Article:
Okay. I guess as my follow-up question, sticking with DCG then, is on the gross margin side. It sounds like you're expecting some pretty significant growth, not only on the unit side of the equation in DCG but also on the ASP side. And then you also talked about some of the ASP benefits that might happen in CCG, at least in the PC portion of it. If I put that all together, I'm a little surprised that either mix or ASPs, neither of those are mentioned in your gross margin reconciliation for it to go to 62% in the third quarter. Can you talk a little bit about how those dynamics fit into your gross margin?

Stacy J. Smith - Chief Financial Officer & Executive Vice President

Sure, so first let me start with your question on data center. There's a lot in there. So I do expect an operating margin improvement in the data center as we work through this year. I think we were around mid-40% in the second quarter, and our historical range has been closer to 50%. As I expect it, that picks up some as we move into the back half. The big driver there is costs. And so the early production on the Broadwell server is fairly expensive. Costs come down as we get into the back half. And as you said, we do expect some ASP uplift in the back half.

Overall for the company, what we're seeing, so I'll just Q3 as the anchor point. We're seeing some good news in Q3 associated with higher volumes. And then the big offset there is we're seeing 10-nanometer startup costs going up pretty significantly in the back half. So that may be the piece that you're missing in the equation in Q3. That continues into Q4, by the way. We see a little bit more startup costs. If you do your algebra, you're probably coming up with a gross margin for Q4 that's about 62%. So think of that as some good things happen, but we have again an increase in startup costs and we have some of the Dalian costs with the first production of 3D XPoint that also kick in a bit more in Q4.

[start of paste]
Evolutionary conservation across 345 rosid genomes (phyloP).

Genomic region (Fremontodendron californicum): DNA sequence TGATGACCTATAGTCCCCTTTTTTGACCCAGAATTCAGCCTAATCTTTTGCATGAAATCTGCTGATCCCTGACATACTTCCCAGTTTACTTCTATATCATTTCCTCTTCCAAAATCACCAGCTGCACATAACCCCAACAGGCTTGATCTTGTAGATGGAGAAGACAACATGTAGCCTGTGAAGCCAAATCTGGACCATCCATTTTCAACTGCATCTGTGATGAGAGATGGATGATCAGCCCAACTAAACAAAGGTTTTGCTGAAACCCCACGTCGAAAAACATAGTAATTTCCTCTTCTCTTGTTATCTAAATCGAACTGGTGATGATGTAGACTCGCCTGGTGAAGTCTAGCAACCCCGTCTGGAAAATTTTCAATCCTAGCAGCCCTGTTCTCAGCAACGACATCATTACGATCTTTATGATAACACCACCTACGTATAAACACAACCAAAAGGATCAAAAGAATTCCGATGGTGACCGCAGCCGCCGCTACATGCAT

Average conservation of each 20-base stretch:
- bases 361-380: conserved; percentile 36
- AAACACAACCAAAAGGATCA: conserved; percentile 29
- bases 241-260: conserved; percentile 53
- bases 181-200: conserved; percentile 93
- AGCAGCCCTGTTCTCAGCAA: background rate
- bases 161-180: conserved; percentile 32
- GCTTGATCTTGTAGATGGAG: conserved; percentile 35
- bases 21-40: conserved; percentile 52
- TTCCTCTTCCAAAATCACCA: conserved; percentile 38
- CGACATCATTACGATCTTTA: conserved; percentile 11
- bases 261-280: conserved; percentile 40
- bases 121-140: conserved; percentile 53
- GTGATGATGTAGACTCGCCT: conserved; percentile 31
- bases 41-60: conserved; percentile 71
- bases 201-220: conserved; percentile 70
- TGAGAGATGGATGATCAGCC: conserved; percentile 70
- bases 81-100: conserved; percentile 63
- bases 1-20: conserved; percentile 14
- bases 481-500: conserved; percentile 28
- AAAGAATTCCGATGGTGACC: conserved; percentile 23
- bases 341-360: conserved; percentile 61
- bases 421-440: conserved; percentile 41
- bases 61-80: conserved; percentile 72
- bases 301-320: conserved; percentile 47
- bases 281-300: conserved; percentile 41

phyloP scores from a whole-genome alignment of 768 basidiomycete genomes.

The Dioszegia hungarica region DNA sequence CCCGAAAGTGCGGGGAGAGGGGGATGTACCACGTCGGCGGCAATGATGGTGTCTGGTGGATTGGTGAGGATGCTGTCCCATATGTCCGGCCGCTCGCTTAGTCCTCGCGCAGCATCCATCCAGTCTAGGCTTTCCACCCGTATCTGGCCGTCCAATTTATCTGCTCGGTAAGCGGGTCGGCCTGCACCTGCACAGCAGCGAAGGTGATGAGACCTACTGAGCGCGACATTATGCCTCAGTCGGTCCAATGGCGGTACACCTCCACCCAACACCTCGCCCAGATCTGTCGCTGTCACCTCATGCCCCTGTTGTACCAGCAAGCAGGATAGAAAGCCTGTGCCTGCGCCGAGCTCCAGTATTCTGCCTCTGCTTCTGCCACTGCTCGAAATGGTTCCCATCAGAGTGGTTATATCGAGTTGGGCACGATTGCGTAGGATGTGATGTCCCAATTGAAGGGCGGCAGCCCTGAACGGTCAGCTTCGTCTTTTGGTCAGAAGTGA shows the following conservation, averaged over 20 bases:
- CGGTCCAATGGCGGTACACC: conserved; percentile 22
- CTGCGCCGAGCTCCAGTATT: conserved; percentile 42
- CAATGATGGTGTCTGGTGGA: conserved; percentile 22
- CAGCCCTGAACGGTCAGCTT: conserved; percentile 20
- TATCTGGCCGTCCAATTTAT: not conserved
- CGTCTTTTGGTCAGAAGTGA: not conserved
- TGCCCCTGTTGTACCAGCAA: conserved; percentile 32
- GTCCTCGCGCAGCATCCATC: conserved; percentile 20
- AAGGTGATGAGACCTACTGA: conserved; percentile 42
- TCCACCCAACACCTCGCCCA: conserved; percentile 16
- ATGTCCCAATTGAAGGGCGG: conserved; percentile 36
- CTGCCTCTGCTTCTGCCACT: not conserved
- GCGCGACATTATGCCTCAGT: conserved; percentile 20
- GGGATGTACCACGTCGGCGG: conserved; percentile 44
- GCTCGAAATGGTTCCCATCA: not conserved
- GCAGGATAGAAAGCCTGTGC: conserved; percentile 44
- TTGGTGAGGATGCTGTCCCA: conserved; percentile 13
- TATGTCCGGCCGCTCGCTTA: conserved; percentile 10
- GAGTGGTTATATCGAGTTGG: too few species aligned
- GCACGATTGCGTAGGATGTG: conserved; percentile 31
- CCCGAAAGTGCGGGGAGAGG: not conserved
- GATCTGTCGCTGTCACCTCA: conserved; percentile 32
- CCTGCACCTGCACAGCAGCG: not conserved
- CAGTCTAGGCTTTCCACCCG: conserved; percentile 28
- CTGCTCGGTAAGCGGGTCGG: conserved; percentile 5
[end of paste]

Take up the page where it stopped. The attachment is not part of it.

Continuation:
Ross C. Seymore - Deutsche Bank Securities, Inc.

Great, thank you.

Stacy J. Smith - Chief Financial Officer & Executive Vice President

You're welcome.

Mark H. Henninger - Vice President-Finance & Director-IR

Thanks, Ross.

Operator

Thank you. Our next question comes from the line of Chris Caso of CLSA. Your line is now open.

Christopher Caso - CLSA Americas LLC

Yes, thank you, just a clarification on some of your earlier comments on inventory in PC. You talked about the customers taking down the inventory a little bit less than you had expected in Q2. Can you clarify why they chose to do that? And I guess with the inventory levels right now, where do they stand relative to where you'd expect them to be into the third quarter?

Stacy J. Smith - Chief Financial Officer & Executive Vice President

So overall we continue to see inventory levels as being very healthy. I think that the PC, the worldwide PC supply chain has moved towards a stance of being fairly lean and fairly cautious, and we see that continuing. You would typically see an inventory burn in the second quarter. It was a little bit less of an inventory burn then what we expected. I think it goes back to Brian's comments that he made at the beginning of the call that from their perspective, the PC market was a little better in Q2, so I think they probably just brought down inventory levels a little bit less.